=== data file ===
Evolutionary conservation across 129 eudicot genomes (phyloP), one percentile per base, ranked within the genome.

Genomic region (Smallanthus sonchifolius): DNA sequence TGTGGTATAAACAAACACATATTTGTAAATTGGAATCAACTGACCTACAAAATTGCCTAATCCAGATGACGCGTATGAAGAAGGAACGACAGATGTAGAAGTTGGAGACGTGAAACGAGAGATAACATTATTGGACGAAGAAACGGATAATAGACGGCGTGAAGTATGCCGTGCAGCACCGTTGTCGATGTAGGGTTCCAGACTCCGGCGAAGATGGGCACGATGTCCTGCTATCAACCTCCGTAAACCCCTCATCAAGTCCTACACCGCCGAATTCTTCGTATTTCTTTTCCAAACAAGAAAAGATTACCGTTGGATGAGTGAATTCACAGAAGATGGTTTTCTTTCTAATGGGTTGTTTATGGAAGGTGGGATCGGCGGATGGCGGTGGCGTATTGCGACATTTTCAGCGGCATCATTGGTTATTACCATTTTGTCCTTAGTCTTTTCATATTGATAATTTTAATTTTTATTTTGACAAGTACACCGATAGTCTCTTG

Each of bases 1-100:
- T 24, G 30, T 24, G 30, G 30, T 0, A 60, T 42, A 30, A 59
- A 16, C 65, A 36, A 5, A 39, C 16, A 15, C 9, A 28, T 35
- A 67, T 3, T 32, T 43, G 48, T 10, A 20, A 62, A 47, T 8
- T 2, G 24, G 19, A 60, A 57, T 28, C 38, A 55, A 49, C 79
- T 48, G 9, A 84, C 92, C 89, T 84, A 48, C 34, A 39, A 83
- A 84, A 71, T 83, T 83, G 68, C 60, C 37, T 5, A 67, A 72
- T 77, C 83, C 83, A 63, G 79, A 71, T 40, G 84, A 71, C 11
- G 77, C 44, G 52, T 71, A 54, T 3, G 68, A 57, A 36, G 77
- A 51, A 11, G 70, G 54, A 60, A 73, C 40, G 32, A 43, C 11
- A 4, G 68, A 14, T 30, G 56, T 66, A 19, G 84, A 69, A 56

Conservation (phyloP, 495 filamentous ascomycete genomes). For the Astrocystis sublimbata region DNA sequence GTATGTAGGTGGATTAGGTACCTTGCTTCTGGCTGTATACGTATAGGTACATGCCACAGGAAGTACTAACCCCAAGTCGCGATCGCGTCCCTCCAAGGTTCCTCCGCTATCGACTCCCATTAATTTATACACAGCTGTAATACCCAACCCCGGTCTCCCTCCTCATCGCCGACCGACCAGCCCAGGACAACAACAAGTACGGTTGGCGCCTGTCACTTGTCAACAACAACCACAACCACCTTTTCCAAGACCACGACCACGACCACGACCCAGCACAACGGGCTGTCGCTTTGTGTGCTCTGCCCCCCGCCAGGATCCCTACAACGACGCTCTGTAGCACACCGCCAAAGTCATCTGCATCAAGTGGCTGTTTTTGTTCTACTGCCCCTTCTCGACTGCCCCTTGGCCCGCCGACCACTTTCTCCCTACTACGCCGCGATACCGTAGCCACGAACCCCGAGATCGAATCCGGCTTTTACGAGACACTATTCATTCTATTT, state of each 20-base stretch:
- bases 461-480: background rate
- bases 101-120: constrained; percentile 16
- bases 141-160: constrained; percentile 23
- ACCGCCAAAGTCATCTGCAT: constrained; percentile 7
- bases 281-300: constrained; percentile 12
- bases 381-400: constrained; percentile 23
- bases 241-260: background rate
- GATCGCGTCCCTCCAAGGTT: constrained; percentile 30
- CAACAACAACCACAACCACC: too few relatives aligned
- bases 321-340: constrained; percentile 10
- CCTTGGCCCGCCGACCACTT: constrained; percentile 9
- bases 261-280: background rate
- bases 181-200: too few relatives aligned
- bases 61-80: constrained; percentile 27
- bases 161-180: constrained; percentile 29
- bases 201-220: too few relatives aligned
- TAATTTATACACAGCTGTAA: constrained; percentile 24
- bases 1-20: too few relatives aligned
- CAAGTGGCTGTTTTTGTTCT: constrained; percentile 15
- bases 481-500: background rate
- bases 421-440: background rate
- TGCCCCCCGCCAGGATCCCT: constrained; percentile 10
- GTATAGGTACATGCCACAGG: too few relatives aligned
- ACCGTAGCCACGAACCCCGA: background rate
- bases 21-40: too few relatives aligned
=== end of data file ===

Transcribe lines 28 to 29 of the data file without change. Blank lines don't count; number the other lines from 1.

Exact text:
- bases 61-80: constrained; percentile 27
- bases 161-180: constrained; percentile 29